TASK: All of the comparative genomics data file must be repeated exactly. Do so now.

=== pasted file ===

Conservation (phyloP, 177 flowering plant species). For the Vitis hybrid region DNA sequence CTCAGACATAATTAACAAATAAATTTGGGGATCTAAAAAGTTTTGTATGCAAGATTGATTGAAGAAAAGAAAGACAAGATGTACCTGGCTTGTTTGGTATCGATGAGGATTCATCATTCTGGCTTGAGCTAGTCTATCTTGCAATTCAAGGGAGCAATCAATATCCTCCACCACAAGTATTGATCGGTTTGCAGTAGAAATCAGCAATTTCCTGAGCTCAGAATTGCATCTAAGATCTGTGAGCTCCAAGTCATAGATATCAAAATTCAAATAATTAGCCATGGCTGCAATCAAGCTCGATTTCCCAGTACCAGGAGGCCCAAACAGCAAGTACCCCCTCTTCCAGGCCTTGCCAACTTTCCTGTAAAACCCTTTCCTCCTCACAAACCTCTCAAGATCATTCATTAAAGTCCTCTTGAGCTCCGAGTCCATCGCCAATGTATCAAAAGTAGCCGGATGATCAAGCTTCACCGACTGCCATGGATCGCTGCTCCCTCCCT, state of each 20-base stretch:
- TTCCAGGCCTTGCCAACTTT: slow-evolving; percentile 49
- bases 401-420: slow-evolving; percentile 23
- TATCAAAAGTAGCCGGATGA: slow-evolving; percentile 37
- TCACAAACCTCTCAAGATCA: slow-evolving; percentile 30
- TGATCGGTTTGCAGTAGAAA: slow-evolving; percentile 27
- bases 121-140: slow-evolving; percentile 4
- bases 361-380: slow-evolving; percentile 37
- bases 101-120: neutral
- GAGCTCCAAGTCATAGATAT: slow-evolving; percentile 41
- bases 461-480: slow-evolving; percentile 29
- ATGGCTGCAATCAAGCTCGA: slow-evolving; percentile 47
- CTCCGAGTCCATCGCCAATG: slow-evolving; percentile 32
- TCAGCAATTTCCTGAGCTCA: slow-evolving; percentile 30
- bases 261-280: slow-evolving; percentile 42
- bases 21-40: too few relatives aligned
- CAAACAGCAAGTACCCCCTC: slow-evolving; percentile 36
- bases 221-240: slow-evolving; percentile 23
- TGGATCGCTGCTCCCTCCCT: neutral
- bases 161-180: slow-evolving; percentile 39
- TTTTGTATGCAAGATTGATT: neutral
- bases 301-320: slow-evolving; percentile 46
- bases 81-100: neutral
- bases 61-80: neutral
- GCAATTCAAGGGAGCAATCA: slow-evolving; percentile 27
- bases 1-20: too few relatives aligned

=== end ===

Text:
Conservation (phyloP, 177 flowering plant species). For the Vitis hybrid region DNA sequence CTCAGACATAATTAACAAATAAATTTGGGGATCTAAAAAGTTTTGTATGCAAGATTGATTGAAGAAAAGAAAGACAAGATGTACCTGGCTTGTTTGGTATCGATGAGGATTCATCATTCTGGCTTGAGCTAGTCTATCTTGCAATTCAAGGGAGCAATCAATATCCTCCACCACAAGTATTGATCGGTTTGCAGTAGAAATCAGCAATTTCCTGAGCTCAGAATTGCATCTAAGATCTGTGAGCTCCAAGTCATAGATATCAAAATTCAAATAATTAGCCATGGCTGCAATCAAGCTCGATTTCCCAGTACCAGGAGGCCCAAACAGCAAGTACCCCCTCTTCCAGGCCTTGCCAACTTTCCTGTAAAACCCTTTCCTCCTCACAAACCTCTCAAGATCATTCATTAAAGTCCTCTTGAGCTCCGAGTCCATCGCCAATGTATCAAAAGTAGCCGGATGATCAAGCTTCACCGACTGCCATGGATCGCTGCTCCCTCCCT, state of each 20-base stretch:
- TTCCAGGCCTTGCCAACTTT: slow-evolving; percentile 49
- bases 401-420: slow-evolving; percentile 23
- TATCAAAAGTAGCCGGATGA: slow-evolving; percentile 37
- TCACAAACCTCTCAAGATCA: slow-evolving; percentile 30
- TGATCGGTTTGCAGTAGAAA: slow-evolving; percentile 27
- bases 121-140: slow-evolving; percentile 4
- bases 361-380: slow-evolving; percentile 37
- bases 101-120: neutral
- GAGCTCCAAGTCATAGATAT: slow-evolving; percentile 41
- bases 461-480: slow-evolving; percentile 29
- ATGGCTGCAATCAAGCTCGA: slow-evolving; percentile 47
- CTCCGAGTCCATCGCCAATG: slow-evolving; percentile 32
- TCAGCAATTTCCTGAGCTCA: slow-evolving; percentile 30
- bases 261-280: slow-evolving; percentile 42
- bases 21-40: too few relatives aligned
- CAAACAGCAAGTACCCCCTC: slow-evolving; percentile 36
- bases 221-240: slow-evolving; percentile 23
- TGGATCGCTGCTCCCTCCCT: neutral
- bases 161-180: slow-evolving; percentile 39
- TTTTGTATGCAAGATTGATT: neutral
- bases 301-320: slow-evolving; percentile 46
- bases 81-100: neutral
- bases 61-80: neutral
- GCAATTCAAGGGAGCAATCA: slow-evolving; percentile 27
- bases 1-20: too few relatives aligned